Wakefield Health produced a solid result for the year ended March 2012 but its long-term future will be highly dependent on its ability to attract private patients.
The company’s recently released FY12 result showed that revenue increased by 5.3%, from $36.7m in the March 2011 period to $38.7m in the latest period. Its revenue is made up of approximately 30% ACC and DHB work and 70% private which reveals its heavy reliance on private patient funding.
The hospital operator’s adjusted net profit rose by 27.1%, from $5.1m to $6.5m.
One of the challenges facing the company is that private health insurance numbers are falling.
In December 2006, New Zealand had a population of 4.03 million, of which 1.37 million or 34.0% had private health insurance. In December 2011, the private health insurance number had dropped to 1.35 million or only 30.7% of the population. If this trend of decline in private health insurance continues, it will not be a good sign for private health providers in NZ.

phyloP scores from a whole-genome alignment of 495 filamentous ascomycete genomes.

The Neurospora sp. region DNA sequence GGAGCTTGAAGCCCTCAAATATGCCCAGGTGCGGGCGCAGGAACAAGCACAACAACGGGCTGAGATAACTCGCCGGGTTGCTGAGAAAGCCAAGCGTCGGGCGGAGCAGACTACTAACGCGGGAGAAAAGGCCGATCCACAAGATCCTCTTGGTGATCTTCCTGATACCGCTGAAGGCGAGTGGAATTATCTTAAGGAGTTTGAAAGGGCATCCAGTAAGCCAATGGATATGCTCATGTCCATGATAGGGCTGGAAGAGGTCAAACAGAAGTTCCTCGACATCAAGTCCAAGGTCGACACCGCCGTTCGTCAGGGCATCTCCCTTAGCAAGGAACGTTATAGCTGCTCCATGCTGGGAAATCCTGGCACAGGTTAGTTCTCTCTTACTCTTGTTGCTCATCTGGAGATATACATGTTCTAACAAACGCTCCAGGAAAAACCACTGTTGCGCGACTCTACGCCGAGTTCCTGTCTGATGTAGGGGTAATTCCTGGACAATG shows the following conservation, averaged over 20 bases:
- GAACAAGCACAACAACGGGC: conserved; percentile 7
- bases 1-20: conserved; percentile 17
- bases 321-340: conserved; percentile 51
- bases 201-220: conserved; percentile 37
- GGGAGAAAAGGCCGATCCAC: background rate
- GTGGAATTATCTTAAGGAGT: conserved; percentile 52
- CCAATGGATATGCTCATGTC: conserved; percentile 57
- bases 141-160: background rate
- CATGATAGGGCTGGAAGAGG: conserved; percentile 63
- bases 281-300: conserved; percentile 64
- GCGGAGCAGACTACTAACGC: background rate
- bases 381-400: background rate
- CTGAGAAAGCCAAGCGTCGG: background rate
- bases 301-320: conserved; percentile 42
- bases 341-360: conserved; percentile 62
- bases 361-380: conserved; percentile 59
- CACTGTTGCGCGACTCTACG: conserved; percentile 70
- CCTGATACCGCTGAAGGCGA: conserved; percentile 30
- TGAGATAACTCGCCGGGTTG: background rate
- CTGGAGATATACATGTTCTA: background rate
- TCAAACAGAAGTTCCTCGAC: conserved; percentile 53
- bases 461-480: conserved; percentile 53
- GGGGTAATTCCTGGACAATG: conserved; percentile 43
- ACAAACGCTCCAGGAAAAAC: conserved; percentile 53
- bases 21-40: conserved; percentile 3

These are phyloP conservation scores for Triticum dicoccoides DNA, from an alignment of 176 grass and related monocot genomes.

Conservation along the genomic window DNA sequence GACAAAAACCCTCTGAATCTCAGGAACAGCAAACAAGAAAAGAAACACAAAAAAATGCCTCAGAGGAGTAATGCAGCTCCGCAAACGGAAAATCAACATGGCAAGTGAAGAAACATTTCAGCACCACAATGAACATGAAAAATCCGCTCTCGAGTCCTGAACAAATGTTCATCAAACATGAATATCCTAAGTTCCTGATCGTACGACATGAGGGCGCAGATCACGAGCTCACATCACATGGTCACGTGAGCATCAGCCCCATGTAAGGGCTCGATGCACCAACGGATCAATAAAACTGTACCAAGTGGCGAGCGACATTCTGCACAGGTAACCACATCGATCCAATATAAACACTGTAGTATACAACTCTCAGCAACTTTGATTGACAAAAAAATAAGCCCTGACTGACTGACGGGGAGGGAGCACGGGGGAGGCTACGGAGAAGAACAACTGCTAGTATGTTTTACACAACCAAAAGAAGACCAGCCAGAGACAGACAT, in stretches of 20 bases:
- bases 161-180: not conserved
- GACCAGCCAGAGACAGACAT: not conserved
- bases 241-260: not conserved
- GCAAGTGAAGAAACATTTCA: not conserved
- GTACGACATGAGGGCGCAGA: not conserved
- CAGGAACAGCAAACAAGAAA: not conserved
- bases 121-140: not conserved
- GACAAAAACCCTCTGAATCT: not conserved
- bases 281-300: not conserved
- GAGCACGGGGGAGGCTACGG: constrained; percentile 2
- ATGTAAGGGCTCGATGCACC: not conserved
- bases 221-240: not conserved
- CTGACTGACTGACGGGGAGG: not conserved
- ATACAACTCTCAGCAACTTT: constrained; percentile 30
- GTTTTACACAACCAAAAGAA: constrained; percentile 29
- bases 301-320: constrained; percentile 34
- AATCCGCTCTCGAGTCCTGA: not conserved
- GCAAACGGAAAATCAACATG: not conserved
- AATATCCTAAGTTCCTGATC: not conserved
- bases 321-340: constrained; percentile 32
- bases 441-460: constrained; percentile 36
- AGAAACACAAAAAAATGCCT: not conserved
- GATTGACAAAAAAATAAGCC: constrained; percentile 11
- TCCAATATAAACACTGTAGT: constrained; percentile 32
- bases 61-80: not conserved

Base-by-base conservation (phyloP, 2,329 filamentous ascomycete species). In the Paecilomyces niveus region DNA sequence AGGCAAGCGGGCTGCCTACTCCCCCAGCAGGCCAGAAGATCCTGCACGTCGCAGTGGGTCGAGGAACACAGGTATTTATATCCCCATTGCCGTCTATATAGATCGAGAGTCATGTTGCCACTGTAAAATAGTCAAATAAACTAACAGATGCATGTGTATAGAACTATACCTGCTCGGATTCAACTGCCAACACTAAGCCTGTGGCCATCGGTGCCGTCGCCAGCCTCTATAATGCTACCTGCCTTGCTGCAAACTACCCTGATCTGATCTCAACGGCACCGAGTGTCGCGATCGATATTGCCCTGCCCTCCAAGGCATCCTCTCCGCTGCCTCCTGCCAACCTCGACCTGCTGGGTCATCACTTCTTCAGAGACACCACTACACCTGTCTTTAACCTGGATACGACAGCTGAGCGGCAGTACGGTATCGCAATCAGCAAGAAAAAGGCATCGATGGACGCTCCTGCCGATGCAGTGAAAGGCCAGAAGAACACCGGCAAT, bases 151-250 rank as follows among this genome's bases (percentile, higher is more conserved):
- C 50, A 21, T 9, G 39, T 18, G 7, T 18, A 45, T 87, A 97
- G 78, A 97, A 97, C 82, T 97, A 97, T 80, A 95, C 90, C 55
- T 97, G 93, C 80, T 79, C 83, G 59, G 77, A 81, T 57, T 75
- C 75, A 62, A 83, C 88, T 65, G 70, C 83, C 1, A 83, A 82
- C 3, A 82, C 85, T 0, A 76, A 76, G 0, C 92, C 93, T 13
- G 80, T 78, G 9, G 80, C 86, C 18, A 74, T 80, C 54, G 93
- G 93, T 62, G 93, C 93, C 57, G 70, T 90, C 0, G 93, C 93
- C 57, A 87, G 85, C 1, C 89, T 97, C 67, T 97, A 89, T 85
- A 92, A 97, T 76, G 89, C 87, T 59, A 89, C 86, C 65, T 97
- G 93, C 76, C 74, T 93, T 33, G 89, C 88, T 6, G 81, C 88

Since the end of 2006 Australian private health insurance members have risen from 8.9 million or 43.4% of the population to 12.1 million or 53.1% of the population at present. This figure is higher in Australia because of the tax rebate incentives.
It would be great to see some incentives for private health insurance introduced in this weeks budget but this looks unlikely with the NZ Government’s current cost-cutting measures.
Disclosure of Interest: Milford Funds own shares in Wakefield Health.